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Advertising more of a child’s play: O&M study

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Advertising more of a child’s play: O&M study

Their stakes are getting bigger and bigger. Unlike in the past, kid advertising is now being characterised by more changes than what was witnessed over the last one decade.

This is one of the findings of a study done by Ogilvy & Mather’s discovery group, which is into brand planning, consumer insights and knowledge management, on Indian kids with direct advertising, branding and marketing implications and learnings.

From categories such as confectionery and breakfast cereals where children are directly concerned, their influence now spreads across other household categories such as technology, automobiles and appliances, says the study.

It is now a well established fact that children play an important role in purchasing decisions. If children’s role in purchasing is growing, they are also playing a vital role in brand building.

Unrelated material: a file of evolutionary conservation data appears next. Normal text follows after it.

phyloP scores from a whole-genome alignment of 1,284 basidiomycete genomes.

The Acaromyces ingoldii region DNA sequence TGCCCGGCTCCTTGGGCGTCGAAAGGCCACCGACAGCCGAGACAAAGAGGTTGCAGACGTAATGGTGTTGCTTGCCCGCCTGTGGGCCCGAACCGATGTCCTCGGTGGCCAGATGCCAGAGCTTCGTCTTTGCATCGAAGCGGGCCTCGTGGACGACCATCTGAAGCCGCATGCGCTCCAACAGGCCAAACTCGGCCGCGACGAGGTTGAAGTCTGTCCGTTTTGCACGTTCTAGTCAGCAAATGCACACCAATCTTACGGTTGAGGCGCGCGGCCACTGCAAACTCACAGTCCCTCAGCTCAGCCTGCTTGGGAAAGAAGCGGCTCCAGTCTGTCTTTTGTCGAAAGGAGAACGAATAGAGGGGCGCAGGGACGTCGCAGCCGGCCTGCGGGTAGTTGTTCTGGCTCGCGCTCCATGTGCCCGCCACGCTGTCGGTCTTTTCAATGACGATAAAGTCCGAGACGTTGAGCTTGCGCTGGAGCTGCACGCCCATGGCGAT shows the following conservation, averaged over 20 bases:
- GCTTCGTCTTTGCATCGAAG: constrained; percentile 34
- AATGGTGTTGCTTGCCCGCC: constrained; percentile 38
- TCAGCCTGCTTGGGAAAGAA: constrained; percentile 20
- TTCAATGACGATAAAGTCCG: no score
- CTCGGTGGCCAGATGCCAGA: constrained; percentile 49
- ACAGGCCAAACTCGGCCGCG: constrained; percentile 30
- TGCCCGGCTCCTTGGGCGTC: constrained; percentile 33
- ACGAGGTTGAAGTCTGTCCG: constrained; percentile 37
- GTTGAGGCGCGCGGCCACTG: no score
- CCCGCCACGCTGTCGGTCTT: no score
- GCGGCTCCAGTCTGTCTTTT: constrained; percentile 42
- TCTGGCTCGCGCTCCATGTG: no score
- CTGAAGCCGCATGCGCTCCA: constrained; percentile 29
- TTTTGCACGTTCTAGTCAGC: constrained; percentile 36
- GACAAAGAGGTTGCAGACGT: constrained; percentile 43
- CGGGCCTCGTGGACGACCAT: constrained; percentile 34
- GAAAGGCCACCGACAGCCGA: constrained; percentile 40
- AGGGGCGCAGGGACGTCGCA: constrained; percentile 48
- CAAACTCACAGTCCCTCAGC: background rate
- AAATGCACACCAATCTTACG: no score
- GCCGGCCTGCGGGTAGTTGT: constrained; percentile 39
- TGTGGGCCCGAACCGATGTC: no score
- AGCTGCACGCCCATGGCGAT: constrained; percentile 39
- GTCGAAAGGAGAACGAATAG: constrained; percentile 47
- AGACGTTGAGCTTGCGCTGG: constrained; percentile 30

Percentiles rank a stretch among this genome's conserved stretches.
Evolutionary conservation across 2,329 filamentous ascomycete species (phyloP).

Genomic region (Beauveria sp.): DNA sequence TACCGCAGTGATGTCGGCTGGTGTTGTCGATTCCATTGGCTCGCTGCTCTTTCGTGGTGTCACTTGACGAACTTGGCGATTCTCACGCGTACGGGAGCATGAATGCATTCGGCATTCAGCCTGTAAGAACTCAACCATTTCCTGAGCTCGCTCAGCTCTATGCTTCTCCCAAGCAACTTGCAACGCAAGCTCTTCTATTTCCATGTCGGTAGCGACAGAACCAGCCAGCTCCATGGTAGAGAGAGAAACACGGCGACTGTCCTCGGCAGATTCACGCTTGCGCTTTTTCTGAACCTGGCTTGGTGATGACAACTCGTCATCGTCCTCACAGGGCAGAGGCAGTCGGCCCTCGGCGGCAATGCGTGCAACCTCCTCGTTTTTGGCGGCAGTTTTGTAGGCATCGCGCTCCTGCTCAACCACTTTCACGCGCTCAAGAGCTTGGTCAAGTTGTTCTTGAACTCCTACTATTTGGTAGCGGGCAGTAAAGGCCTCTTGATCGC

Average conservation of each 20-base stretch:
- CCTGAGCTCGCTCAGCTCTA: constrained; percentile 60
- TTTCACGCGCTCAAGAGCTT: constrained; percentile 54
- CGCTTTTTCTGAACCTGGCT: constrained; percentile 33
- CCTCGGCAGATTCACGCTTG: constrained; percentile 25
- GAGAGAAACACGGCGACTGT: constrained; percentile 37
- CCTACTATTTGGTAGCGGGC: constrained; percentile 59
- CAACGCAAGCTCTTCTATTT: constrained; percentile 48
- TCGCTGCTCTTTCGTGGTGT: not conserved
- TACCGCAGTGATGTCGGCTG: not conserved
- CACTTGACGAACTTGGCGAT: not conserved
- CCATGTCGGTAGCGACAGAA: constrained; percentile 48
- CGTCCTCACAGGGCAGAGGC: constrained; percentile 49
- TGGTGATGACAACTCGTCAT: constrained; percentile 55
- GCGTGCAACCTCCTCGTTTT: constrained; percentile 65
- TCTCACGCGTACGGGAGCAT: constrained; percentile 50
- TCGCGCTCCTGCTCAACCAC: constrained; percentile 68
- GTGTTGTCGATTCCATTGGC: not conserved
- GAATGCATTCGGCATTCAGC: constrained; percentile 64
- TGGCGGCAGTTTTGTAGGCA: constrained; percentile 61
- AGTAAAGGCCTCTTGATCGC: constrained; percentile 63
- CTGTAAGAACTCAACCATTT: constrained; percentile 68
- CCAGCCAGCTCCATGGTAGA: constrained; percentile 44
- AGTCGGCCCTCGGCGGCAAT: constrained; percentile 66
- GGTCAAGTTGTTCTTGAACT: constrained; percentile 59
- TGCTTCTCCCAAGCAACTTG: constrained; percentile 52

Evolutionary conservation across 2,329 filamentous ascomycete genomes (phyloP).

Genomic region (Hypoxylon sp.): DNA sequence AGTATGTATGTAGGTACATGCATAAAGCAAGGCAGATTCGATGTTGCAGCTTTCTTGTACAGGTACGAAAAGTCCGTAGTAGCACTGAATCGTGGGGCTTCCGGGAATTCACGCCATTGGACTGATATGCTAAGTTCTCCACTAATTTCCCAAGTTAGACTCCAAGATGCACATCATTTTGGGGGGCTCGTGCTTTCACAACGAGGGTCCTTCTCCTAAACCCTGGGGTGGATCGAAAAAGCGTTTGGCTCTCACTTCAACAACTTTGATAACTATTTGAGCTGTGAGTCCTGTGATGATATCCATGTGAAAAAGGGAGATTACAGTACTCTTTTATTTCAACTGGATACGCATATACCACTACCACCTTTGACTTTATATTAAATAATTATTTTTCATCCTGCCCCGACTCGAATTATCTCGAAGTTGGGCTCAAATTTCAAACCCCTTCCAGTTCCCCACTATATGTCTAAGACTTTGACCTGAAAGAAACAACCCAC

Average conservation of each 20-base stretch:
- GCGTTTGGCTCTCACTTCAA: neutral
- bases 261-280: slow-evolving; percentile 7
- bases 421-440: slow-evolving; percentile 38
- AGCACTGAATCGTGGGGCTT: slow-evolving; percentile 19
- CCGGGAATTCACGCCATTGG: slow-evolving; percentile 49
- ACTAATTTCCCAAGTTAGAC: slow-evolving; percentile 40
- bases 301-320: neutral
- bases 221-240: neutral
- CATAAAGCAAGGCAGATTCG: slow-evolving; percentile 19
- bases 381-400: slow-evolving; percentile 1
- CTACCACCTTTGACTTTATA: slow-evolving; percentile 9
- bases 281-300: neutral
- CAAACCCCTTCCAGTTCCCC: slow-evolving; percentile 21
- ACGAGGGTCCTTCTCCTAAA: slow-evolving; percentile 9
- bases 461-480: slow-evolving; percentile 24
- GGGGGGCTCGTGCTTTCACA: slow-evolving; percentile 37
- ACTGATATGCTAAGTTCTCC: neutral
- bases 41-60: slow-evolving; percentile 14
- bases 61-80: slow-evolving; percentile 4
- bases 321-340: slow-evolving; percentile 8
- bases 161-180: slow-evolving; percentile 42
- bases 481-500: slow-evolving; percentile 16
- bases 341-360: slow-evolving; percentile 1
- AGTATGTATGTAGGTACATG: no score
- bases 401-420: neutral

With increased spending power and influence of kids, marketeers have started recognising them as a powerful audience. This is true for Maruti, Orange, Dishnet DSL among others, states the report.

Kunal Sinha, vice-president, discovery group, said: “With the dynamics of the market changing, kids are becoming more powerful and influential in shaping behaviour.”

They have been divided into three segments — users, influencers and the adult kids (those adults who behave like kids).

There are no figures available to justify the role of kids in improving the sales and performance of brands in respective categories.

Sinha points out that as per the study, brands and communicators must stop pushing kids and setting standards by depicting super-achieving children. “Let kids be kids, let the child revel in innocence and the joy of discovery,” the study implores.

The study critiques the gender bias in communication - as nearly two-thirds of all advertising depicted boys only, and even when girls are shown, the boys seem to be the beneficiaries of energy and power, and older girls were shown to be assuming ‘mothering’ roles.


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